January 26, 1865 Headquarters 9th Army Corps [Virginia] #25
This is Thursday morning [January 26, 1864] about 3 o’clock. The shanty got cold. I thought I would get up and put on a fire. I sat a while and warmed my shins and toasted two slices of bread and ate them with honey on them. My honey is about done, which is the last I have that you sent me. I have received two letters from you this week, one last evening and one Tuesday morning. Which I was very glad to hear from you. So you see, I was glad twice in one week.
I cannot sleep more than six or seven hours. I get so sore and tired that I must rise and put on a fire. The weather now is cold and clear, but no snow, but will only last a few days. Although the days are pleasant and warm, the nights are frosty, which is the reason our shanties get cold. The walls are tight and warm, but our roof is nothing but tent cloths or heavy drilling [heavy, thick mud often used for drilling holes into the earth]. They turn rain Bully but are cold. That is the way the soldiers’ houses are all built throughout the army. The earth all along our lines are dotted with just such houses and inhabited with Uncle Sam’s boys, also in places for two miles back in the rear of the lines.
We lay very near two miles in the rear of the front, but we can see the Reb shells explode and hear the pickets firing. I just wish you could be here and see the position the Army of the Potomac lays in. You would think the soldiers had hard times and would get sick and tired living 3 years in the army, but they all like it. For my part I like it middling well, if it was not for being deprived of society and comforts of life at home. But I pray the expiration of my year will find me sharing the comforts and society with my wife and children.
Myron, I want to say a word to you. Will you not send Pap your little likeness, that small one without the case, the next letter Mother writes to me? All the rest of the married men in the Pioneer Corps have their little boys and girls pictures to show. I want yours to show also. I know that you are as pretty as any I have seen, yet you must not forget to send it. I will bring it home again. I have a nice picture that I am going to send to you. I received the letter where you stated what ailed Myron, also about how [many] bushels of potatoes you had, etc.
Do you want to know how many Jonnies came to our lines since the first of this month? I will tell you, so you can tell the Copperheads. There were five hundred and seventy, amongst them were two women from the city of Petersburgh. One of them was dressed in black silk, the other black calico, so you see, she must be a rich man’s wife. The Rebs are about starved out. They only get quarter rations, so they say, that deserts to our lines. I stated in my letter to you to keep Mary if she will stay. Make yourself and children comfortable.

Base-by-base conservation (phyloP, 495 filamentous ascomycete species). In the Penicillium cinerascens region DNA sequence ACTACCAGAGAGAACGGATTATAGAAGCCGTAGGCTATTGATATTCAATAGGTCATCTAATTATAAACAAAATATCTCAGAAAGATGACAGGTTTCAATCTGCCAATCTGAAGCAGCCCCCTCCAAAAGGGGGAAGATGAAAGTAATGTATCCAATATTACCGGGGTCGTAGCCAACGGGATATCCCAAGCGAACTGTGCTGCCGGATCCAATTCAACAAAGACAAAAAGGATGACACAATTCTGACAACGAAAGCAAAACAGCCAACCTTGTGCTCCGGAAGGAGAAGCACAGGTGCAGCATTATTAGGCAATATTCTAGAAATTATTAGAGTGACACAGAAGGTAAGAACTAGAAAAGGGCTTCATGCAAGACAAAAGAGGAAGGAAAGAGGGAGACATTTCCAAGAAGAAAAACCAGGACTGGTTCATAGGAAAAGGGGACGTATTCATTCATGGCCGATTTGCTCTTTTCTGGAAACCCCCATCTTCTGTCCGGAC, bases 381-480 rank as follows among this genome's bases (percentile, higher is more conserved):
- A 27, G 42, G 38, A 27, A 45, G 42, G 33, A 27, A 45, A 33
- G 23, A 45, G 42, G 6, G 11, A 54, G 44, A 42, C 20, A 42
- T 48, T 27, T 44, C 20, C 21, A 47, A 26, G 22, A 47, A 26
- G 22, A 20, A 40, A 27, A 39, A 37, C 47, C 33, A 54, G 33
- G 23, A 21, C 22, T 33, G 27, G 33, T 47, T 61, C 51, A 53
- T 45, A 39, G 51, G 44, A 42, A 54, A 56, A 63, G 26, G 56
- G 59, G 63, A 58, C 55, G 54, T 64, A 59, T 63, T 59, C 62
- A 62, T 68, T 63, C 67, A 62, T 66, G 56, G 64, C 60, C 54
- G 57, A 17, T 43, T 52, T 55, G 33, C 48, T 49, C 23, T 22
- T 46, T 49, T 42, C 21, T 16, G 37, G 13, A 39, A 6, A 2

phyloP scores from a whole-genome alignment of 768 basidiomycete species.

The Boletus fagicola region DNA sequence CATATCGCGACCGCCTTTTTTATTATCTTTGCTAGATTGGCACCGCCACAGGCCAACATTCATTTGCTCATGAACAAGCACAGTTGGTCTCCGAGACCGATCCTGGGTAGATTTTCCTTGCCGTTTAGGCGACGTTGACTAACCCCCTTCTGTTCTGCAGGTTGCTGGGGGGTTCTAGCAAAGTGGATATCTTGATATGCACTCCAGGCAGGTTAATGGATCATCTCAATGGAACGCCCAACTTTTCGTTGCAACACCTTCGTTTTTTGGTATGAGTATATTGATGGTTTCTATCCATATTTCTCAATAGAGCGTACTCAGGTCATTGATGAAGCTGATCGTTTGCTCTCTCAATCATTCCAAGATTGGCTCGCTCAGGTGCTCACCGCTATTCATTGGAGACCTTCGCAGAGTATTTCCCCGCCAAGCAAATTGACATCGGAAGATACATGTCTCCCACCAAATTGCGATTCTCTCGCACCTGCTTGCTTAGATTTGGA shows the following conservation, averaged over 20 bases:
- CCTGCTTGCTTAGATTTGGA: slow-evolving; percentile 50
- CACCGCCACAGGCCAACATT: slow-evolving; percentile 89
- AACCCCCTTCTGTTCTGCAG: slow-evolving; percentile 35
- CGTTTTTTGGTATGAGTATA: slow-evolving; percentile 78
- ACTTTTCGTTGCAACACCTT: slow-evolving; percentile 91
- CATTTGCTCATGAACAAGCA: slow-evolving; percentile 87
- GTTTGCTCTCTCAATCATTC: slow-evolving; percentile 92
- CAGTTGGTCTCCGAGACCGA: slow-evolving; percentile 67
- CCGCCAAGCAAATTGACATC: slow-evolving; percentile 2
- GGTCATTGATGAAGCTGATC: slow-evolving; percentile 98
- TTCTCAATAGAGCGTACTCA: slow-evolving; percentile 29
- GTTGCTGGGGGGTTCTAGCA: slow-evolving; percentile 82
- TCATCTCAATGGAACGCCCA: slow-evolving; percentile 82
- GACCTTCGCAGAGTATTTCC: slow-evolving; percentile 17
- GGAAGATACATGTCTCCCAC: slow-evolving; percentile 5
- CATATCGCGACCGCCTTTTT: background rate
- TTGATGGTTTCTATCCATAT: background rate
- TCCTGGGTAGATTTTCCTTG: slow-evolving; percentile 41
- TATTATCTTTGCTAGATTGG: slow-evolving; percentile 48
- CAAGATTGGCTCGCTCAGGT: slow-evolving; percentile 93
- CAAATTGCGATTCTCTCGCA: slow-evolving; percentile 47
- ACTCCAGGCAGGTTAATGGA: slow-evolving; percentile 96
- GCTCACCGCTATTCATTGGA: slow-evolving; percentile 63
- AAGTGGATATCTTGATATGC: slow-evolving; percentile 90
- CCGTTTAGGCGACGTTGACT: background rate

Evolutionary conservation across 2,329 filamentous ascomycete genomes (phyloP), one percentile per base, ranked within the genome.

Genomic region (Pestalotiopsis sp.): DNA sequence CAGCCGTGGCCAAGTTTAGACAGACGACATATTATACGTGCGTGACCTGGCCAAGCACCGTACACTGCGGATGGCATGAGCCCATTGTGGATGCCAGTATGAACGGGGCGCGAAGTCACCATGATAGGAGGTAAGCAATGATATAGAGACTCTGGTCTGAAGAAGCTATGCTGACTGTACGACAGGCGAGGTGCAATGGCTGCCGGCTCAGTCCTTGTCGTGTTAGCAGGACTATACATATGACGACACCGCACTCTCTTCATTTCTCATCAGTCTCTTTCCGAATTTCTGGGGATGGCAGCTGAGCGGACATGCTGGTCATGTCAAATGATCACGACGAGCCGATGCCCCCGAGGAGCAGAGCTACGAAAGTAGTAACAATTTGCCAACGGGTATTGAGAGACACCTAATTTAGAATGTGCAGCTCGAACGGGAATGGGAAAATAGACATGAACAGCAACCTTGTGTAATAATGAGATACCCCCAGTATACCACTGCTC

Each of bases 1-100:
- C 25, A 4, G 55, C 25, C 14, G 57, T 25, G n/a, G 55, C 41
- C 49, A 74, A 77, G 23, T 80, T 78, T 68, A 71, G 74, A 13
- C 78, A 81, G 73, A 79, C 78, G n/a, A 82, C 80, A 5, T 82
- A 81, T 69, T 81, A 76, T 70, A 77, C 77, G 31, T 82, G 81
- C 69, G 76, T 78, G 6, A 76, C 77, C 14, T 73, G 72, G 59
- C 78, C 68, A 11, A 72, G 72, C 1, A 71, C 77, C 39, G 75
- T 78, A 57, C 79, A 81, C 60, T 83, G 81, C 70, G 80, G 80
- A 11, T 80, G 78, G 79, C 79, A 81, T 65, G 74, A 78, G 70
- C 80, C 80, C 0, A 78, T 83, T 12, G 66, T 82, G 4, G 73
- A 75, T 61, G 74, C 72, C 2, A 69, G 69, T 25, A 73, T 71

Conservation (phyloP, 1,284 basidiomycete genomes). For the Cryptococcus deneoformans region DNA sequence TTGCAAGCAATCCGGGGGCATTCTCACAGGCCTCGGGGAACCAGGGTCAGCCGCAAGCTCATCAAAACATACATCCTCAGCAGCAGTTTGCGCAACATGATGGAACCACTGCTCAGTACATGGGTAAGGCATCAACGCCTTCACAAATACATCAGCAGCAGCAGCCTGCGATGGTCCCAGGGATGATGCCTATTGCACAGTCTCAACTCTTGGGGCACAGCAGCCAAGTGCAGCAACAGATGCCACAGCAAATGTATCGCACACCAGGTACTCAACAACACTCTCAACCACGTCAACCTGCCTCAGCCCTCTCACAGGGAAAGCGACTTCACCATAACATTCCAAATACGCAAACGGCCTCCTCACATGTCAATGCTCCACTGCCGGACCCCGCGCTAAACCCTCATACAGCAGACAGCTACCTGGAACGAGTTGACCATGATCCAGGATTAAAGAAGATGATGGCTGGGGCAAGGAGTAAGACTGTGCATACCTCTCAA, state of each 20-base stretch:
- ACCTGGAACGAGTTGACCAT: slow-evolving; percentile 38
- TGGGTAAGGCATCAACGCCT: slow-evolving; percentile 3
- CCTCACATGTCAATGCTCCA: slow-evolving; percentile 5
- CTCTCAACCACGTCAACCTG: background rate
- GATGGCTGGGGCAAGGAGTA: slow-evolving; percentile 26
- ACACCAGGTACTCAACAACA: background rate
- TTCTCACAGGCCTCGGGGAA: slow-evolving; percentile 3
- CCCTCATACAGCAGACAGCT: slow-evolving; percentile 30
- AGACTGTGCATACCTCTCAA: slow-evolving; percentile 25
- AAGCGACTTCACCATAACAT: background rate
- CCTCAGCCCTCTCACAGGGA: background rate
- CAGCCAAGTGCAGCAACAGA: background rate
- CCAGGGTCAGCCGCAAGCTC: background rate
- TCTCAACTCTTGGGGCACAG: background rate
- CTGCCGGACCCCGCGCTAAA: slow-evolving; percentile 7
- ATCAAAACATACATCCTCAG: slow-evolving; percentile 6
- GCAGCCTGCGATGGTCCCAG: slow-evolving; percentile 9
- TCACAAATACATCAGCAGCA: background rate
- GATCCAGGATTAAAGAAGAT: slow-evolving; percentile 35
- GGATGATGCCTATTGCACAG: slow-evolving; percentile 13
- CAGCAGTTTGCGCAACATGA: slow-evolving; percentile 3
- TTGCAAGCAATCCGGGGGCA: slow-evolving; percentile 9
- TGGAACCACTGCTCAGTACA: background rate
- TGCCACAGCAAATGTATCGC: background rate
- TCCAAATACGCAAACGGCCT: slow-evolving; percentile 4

I am not going to tell you as Ben told Mary to swing and cut a great splash. You know I want—cut according to your cloth, etc. I know too you will do it without my telling you. Them oysters you ate of mine, I tell you they were good. I would have been afraid to sleep with you that night for I know they had a bad affect on you. I am heartily glad you was down. I hope [you] enjoyed yourself, also. It was for a good cause.
How does Dow [Lorenzo Dow Ellis, Silence’s brother] and his wife flourish these times, and Mag, and Mary, Ben’s wife? Tell him to write to me, and I will write him the longest letter he ever read. Don’t forget to tell him. I suppose you have sent me that hat I wrote for. I have not much more to write. I am very well and hope you and the family are also. Write when you can. I will do so also. I am still making shingles right by my shanty. I hardly ever go out with the boys to the woods or on the road to work. Our sergeant is going home this week on furlough. Then we will have good times. I have a fine spirited horse, and [he is] a nice rider. He can jump a ditch or log just like a rabbit. So I must close for this time. Silence, good morning. I think I shall lay down and snooze a while longer. The fire is good and warm. Now, from your husband.
- Miller, Myron M. The Soul of a Soldier: The True Story of a Mounted Pioneer in the Civil War. Xlibris Corporation(2011), pp. 174-176 ↩
- Editor’s Note: Samuel K. Miller of the 211th Pennsylvania wrote 46 letters home during his time in the Union army, almost all of it spent at the Siege of Petersburg in the Ninth Corps. Miller’s great-grandson Myron M. Miller recently edited these letters in his book The Soul of a Soldier: The True Story of a Mounted Pioneer in the Civil War. Check out the review here. Mr. Miller was kind and generous enough to offer the Siege of Petersburg Online the use of these letters for the 150th anniversary celebrations of the Siege of Petersburg. A selection of Samuel’s letters will appear here at the Siege of Petersburg Online 150 years after the date they were written. These letters are the private property of Myron Miller and are used here with his express written consent. All rights reserved. ↩
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